By popular demand. It is nice when readership gives positive feedback. This was a post that many commented back on. Because it is timely, I decided to put it out again this year. We have a few different turkey options this year……..
Certified Organic raised on pasture for $6.25/lb
Pasture raised naturally fed turkeys for $5/lb
It is time to get your order in. Especially if you want to request a specific size. Call (765) 324-2161. We love being part of your holiday tradition! Now on to the old but timely posting…………..
Wow $100 for a turkey? It does seem like a pricey extravagance. Someone recently told me that even they could not “afford” a $100 turkey. This standard American (middle class, double income, parent of 1.7 children, owner of big screen TV and dual cell phone package…….) felt the cost of a 20# pastured turkey fed organic grains at $5.25/lb was just too high. While I could explain why it costs that much to raise a heritage turkey where the poult (turkey chick) costs $7 alone and then the cost of organic feed is $.25/lb for a total feed cost of $40 and then there is the housing, labor, energy costs, processing, etc. I thought instead I would do an economic analysis of a 20# turkey from the customer’s stand point. I know how much it costs to raise turkey in a pasture model outside of large scale production but what value do you get on your table. So I took home the first turkey of the season happily after processing and got started recording what we ate.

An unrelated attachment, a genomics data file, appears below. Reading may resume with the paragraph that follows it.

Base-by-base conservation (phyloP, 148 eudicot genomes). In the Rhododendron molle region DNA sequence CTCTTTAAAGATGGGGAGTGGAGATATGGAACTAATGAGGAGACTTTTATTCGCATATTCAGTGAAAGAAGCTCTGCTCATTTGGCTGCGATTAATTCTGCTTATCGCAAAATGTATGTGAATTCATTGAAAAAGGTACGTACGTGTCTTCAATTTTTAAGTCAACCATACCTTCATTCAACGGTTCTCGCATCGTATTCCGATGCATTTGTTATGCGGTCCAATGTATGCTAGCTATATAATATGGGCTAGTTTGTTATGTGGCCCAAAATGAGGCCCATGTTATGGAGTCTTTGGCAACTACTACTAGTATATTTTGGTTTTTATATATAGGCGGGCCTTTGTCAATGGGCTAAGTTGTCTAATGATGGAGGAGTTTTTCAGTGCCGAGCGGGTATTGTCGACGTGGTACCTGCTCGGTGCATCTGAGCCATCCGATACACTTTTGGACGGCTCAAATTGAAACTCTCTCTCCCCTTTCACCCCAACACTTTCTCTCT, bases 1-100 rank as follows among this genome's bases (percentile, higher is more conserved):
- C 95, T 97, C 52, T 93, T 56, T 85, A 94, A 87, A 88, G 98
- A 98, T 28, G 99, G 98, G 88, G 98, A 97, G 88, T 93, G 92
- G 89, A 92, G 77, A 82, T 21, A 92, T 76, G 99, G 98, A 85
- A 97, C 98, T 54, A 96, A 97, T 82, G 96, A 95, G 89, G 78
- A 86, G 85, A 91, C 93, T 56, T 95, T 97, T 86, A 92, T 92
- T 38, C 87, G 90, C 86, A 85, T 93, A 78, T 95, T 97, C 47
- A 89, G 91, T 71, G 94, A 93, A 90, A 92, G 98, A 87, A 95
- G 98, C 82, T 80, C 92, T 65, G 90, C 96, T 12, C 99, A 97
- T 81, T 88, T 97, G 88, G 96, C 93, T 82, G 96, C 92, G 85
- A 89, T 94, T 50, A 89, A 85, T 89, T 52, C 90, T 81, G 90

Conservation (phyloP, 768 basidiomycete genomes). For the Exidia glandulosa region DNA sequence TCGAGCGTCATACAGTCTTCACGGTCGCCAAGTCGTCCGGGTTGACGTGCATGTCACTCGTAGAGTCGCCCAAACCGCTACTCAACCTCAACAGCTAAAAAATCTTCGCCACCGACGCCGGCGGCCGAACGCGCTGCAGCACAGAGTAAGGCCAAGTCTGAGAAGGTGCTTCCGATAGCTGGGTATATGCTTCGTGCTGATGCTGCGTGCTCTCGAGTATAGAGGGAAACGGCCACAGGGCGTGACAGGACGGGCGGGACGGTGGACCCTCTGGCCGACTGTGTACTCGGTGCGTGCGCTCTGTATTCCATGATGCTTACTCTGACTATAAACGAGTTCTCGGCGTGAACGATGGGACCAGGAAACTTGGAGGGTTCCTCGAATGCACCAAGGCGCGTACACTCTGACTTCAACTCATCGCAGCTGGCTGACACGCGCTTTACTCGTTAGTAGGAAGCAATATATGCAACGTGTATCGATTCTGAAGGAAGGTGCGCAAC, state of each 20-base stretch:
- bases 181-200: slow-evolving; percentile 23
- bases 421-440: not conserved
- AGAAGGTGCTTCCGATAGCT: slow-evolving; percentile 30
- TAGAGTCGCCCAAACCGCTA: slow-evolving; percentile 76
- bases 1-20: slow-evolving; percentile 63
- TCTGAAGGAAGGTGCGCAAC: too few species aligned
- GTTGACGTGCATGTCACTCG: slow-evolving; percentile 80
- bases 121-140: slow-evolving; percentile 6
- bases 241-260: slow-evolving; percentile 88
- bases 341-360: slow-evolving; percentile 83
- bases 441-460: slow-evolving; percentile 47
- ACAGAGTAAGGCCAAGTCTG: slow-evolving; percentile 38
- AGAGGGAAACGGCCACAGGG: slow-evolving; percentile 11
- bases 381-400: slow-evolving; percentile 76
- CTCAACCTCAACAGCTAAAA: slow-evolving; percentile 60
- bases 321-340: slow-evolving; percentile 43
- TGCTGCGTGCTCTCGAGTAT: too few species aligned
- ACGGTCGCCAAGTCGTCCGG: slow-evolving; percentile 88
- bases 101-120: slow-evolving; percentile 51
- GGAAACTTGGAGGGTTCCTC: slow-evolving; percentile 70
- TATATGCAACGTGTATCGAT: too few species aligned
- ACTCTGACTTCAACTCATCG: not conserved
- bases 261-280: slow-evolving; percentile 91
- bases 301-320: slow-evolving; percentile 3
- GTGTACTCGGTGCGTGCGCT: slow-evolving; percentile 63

|My Turkey Analysis|
|Turkey Salad Sandwiches||10|
|Turkey and Noodles over mashed potatoes||18|
|Turkey and Rice Soup||15|
|Cream of Turkey Soup||15|
|Total protein servings||80|
|Total cost per protein serving||$ 1.25|
Wow, that was a lot of food! The end cost per serving of protein came out even lower than I thought it would at $1.25/serving. Not such an extravagance after all. The key here is in making sure you utilize the whole thing. Most people would throw away what I consider to be the best part when they throw away the bones. I had two large pans of bones to easily cook out the minerals and vitamins collected in the bone stock and produce the most wonderful broth. Turkey broth is really my favorite broth. It is then easy to pick off all the meat and utilize the non carvable meat for turkey salad, turkey and noodles, and soups. The flavor remains full even after simmering for a long time while making broth. Because I know these skills are not second nature I will include recipes in the coming weeks in preparation for Thanksgiving. Now is the time to get your order in for your holiday turkey. While you are at it make sure you store one for later. At $1.25/serving it is a good value while supporting your local economy and sustainable environmentally friendly farming that produces food that is both safe for the environment and nourishing to your body. More than can be said for a bottle of pop that costs the same and is consumed daily by that same individual who felt like he couldn’t afford a good turkey. I think he can’t afford not to eat good food. Throw away the pop and junk food and let’s learn how to cook.